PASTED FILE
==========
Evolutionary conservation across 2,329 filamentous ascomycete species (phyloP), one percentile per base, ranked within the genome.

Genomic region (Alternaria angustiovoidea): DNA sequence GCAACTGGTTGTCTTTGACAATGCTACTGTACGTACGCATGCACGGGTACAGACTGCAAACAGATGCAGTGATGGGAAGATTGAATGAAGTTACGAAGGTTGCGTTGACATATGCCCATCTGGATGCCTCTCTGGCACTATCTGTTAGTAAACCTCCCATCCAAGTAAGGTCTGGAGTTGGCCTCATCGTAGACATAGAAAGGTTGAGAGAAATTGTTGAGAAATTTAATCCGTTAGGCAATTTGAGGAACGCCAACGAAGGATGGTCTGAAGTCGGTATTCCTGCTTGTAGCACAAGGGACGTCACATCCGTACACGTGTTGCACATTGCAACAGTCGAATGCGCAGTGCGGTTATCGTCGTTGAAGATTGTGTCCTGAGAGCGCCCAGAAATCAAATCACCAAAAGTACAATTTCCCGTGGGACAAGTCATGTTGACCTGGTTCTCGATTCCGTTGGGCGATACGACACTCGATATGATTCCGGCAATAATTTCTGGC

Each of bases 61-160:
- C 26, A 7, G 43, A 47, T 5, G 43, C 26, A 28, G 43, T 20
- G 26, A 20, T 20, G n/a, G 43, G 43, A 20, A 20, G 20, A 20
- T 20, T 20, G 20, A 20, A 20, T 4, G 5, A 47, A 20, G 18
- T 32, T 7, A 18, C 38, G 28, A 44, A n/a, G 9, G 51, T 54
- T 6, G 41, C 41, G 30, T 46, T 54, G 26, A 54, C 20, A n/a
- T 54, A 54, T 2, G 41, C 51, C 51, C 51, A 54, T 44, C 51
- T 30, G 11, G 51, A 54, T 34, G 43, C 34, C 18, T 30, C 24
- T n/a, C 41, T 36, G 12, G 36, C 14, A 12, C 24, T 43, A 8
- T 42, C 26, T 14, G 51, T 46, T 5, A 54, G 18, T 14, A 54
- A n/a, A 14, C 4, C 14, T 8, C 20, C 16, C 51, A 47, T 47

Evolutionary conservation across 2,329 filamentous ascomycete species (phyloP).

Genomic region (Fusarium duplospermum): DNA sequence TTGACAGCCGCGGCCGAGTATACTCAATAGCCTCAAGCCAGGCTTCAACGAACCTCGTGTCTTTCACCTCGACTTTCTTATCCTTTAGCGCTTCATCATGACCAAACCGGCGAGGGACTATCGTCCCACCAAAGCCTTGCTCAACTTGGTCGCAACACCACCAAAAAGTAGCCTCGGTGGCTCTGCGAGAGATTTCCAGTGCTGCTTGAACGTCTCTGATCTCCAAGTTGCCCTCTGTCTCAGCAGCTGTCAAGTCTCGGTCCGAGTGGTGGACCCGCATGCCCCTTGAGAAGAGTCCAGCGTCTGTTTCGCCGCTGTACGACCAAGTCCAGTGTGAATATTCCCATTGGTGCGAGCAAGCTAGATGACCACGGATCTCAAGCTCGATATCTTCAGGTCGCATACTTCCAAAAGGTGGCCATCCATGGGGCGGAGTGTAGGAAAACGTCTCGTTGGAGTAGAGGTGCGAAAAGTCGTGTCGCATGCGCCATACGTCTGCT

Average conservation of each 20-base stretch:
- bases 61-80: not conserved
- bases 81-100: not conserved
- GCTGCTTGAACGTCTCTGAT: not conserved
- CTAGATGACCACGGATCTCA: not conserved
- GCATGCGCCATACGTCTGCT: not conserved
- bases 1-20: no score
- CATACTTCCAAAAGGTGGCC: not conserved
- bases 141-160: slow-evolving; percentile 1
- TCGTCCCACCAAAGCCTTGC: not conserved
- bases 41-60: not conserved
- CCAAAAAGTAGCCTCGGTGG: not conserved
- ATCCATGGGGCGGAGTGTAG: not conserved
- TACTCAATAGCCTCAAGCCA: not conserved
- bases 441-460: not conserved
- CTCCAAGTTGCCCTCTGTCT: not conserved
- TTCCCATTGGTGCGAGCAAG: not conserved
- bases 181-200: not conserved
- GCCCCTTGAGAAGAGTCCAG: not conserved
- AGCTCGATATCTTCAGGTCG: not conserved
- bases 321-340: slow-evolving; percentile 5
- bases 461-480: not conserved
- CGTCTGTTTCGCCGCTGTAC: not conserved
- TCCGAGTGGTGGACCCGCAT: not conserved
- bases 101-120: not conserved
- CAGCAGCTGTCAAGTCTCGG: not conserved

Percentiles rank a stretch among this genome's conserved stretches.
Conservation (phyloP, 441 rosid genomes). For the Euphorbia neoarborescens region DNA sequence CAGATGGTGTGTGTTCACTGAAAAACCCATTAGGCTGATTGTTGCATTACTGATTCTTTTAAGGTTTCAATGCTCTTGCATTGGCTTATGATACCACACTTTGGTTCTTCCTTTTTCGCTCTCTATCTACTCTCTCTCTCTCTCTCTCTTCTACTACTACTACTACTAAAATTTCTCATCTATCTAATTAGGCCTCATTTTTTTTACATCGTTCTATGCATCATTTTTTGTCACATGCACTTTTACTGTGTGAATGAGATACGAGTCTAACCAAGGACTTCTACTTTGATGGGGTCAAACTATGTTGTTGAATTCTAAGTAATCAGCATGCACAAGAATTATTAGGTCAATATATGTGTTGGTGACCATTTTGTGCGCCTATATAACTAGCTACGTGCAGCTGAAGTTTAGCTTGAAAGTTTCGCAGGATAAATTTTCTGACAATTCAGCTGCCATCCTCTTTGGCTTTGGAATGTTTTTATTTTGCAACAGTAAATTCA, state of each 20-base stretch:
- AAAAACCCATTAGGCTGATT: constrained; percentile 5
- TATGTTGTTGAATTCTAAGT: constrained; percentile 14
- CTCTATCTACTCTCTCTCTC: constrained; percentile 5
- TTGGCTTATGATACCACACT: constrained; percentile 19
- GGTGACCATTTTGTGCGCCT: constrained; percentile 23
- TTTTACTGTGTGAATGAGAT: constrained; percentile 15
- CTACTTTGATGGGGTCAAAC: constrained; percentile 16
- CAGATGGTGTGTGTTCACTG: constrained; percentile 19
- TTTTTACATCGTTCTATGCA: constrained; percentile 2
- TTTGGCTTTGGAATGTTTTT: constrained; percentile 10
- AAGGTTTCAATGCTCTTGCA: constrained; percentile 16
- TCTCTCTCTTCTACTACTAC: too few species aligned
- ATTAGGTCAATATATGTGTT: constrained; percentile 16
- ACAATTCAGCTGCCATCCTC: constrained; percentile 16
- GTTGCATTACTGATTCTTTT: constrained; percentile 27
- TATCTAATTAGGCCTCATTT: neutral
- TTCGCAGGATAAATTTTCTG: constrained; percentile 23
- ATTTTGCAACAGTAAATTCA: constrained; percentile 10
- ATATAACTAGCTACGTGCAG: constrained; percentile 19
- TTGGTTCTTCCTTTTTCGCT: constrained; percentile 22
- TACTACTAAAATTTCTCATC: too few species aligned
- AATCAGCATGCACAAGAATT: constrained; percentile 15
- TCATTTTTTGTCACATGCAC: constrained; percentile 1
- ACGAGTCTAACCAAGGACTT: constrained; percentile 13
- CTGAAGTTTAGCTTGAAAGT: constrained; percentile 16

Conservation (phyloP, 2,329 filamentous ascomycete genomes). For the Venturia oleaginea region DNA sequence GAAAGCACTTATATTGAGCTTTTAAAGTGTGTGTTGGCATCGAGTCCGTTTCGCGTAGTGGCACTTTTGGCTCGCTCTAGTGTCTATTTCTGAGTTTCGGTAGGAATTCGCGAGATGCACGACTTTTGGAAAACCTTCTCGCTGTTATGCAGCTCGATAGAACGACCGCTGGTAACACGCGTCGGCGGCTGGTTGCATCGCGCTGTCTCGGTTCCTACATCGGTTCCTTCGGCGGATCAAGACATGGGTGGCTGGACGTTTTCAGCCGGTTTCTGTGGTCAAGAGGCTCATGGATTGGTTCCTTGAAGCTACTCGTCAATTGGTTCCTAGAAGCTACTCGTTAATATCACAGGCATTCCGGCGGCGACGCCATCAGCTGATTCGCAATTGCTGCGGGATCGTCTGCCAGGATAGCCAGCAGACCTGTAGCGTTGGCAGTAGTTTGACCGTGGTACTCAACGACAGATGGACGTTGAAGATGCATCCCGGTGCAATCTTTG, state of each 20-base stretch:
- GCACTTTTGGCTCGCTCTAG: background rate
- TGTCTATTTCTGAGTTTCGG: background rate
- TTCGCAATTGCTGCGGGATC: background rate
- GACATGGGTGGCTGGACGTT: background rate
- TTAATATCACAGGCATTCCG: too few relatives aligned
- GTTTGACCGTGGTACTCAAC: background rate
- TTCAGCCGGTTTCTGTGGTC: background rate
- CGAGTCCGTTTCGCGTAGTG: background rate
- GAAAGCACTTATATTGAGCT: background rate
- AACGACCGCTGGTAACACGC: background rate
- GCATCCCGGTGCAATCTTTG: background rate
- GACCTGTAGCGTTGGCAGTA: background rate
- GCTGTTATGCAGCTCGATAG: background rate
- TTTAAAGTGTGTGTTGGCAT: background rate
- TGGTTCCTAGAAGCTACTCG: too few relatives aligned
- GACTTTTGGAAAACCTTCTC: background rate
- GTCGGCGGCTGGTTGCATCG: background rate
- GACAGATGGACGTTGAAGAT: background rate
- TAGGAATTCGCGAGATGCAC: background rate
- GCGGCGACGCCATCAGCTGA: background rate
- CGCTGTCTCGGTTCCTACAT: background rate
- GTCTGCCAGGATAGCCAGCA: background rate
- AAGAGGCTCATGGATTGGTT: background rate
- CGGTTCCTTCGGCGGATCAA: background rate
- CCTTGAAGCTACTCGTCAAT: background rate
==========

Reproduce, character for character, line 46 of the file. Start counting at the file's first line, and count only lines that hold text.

- CTCTATCTACTCTCTCTCTC: constrained; percentile 5